By Jerry Woods
It has been said that Henry Ford freed the common man from the limits of his geography.
In the late 1920s to early 1930s, there was a shift in the American psyche when the automobile was no longer considered a luxury but a necessity, as people were willing to sacrifice food, clothing, and savings in exchange for a shiny new piece of the American dream.
Although I don't think this has happened yet in China, in talking with many Chinese I get a very strong sense that for a growing sector of the new middle class, this is starting to emerge.
Using this as a jumping-off point, in my opinion, a 20-minute automobile ride in Shanghai traffic will yield more insights into the Chinese concept of logic than would a weeklong "Introduction to China" class.
From what I have read and observed, Chinese base the concept of logic using personal considerations of circumstances at hand and also take into consideration all kinds of diversity and contradiction - which leads to a more flexible decision-making process.
Trying to explain this to a foreigner can be difficult, but one left-hand turn into oncoming traffic will be a fabulous eye-popping example of the type of flexible decision-making that is appropriate and even "logical".
From my Western point of view, it seems "logical" to wait for the oncoming traffic to pass before trying to turn left, but for a Shanghai driver it is perfectly "logical" to try to beat the oncoming traffic - especially if another vehicle ahead is providing a block and it is possible to slip in behind using them as a shield.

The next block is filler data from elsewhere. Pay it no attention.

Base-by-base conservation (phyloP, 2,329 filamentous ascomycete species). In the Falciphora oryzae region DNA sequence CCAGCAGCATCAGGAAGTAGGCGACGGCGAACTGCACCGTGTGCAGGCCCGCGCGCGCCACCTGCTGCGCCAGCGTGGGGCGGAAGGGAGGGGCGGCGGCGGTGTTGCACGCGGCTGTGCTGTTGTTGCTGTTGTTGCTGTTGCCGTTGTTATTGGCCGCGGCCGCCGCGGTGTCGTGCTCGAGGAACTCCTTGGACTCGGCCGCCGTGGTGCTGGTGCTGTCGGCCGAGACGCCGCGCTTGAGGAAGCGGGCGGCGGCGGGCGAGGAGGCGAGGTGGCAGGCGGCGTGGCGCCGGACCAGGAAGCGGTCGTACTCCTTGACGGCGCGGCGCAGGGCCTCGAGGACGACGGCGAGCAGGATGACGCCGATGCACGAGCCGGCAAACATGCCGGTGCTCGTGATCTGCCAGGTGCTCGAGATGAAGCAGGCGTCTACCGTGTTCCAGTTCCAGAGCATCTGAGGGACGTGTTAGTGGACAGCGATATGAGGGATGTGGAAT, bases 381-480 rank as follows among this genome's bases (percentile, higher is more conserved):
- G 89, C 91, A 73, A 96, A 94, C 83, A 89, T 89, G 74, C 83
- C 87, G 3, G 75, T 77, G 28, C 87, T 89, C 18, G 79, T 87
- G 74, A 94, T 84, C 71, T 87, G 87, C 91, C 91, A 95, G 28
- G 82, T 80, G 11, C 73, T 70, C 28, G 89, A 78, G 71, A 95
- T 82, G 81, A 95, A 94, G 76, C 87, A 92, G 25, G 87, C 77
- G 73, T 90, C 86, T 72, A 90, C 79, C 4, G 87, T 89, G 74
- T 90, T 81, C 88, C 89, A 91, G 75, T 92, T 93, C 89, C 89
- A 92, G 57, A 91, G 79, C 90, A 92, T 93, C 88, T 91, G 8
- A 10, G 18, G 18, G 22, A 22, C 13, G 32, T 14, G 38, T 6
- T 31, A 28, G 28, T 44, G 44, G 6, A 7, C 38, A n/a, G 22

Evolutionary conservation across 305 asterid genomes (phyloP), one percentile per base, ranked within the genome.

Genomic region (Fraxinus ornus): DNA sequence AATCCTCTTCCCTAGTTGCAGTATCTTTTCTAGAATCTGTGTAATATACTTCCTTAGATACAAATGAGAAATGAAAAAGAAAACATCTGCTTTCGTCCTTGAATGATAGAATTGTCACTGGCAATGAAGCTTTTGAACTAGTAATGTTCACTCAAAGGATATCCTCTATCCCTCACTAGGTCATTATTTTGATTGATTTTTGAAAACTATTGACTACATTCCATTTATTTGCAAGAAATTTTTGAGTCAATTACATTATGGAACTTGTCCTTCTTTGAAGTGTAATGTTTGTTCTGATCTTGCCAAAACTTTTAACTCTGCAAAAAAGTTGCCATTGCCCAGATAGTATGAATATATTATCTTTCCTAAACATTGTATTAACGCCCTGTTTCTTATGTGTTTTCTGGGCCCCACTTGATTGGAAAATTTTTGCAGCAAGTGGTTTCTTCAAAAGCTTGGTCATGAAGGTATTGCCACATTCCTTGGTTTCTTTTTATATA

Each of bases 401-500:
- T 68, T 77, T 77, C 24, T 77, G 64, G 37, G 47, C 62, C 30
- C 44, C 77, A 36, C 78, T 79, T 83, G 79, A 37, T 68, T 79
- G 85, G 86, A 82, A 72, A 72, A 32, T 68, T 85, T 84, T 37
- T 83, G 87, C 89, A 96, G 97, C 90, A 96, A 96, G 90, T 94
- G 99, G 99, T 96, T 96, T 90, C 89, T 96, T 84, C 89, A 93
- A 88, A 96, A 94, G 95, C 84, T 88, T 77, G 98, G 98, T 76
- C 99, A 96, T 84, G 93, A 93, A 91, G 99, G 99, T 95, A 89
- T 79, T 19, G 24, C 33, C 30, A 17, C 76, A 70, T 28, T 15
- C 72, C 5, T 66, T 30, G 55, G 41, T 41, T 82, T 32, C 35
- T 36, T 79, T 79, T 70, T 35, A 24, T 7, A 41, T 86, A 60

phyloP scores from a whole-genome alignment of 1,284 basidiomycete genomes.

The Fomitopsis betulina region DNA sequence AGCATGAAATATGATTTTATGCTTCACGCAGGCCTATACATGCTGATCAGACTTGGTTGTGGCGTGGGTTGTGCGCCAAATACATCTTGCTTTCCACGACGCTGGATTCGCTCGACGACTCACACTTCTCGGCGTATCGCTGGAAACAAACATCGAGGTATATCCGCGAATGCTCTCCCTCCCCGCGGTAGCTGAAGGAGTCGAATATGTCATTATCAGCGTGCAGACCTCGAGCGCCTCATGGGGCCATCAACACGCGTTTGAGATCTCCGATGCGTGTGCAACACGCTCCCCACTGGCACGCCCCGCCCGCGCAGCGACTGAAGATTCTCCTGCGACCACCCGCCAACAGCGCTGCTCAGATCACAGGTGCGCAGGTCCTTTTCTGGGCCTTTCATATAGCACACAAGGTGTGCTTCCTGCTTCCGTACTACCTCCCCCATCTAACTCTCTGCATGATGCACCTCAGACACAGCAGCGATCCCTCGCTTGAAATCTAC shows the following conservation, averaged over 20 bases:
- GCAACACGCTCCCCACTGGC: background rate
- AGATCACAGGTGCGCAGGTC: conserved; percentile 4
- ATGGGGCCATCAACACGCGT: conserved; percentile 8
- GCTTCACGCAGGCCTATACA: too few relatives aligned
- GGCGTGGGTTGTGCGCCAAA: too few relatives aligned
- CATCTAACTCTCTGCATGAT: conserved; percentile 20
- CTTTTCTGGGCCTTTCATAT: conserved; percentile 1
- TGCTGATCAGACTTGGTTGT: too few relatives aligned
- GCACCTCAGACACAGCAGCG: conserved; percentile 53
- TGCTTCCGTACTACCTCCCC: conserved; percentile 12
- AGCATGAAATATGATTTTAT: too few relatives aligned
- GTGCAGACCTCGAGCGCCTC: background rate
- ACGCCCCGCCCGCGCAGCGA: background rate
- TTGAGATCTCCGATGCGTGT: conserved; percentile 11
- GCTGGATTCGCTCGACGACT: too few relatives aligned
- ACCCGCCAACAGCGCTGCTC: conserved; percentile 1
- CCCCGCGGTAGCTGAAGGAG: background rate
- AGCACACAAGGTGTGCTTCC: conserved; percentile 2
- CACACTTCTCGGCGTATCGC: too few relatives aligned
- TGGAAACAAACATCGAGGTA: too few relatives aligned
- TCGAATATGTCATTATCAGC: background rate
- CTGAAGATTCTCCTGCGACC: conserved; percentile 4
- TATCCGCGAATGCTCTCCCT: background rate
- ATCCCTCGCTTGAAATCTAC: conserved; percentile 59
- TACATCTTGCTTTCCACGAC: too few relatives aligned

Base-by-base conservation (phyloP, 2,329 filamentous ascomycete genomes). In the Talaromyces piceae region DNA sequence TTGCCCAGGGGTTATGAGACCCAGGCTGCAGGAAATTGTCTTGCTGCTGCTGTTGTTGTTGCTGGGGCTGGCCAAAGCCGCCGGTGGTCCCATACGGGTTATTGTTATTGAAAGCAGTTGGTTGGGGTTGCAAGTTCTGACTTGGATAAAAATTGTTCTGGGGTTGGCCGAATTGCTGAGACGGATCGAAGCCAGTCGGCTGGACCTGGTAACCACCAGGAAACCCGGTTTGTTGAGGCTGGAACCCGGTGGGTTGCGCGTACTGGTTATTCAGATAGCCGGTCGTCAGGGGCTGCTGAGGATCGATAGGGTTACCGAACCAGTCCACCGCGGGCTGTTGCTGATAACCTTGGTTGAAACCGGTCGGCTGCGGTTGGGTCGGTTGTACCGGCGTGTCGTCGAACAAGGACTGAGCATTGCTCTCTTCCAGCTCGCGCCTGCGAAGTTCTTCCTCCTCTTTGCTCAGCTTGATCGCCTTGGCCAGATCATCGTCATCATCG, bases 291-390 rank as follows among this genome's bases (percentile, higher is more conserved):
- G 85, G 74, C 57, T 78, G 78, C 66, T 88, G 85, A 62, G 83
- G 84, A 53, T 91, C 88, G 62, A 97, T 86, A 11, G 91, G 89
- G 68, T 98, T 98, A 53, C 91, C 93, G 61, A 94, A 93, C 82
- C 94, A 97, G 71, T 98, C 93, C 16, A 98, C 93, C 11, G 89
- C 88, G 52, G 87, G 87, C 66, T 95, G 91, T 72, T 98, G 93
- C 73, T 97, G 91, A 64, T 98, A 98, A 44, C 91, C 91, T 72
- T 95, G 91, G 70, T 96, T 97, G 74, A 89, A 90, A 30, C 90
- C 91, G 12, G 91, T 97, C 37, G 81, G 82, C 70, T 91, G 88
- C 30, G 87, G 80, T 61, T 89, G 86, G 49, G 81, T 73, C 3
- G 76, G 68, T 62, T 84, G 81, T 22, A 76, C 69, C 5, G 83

From my Western point of view, it does not seem logical to try pass a slower-moving vehicle on a two-lane road if there is oncoming traffic, but for a Shanghai driver it is perfectly logical to start to pass, as he knows the oncoming traffic will simply swerve, allowing all three vehicles to simultaneously fit into the two-lane space.
This is another (often hair-raising) example of decision-making based on following the rules that are appropriate for the situation at hand - not necessarily on abstract principles considered as absolutes using straight-line thinking based on empirical knowledge from observation and experiments.
Shanghai traffic has been one of my best teachers, as it has prepared me to handle similar business situations where I have found myself trying to solve a problem that, at first glance, does not seem "logical".
In closing, I have a Chinese language book entitled Approaching Chinese - not Mastering Chinese or Learning Chinese or even Understanding Chinese.
The word "approaching" implies I will never ever reach a level that would suggest I was "there" and, like the Shanghai traffic, will never be a static target as it continues to evolve and change.
I have applied this same philosophy in my attempt to understand the amazing Chinese culture, and I accept the fact that I will only be approaching a complete understanding of the assumptions, motivations, and inner workings of the "Chinese mind".
In the meantime, I am content to continue my training from my master, Shanghai Traffic.
The author is the General Manager Of Asian Operations for Automatic Systems, Inc., lived in Shanghai for a year and a half, still travels frequently to China. Jerry is a guest lecturer on his experiences in China and of the Chinese Culture under the auspices of Dr. Dennis Karney at The University of Kansas Edwards Campus. The views expressed here do not necessarily reflect those of the China Daily website.
(China Daily July 7, 2011)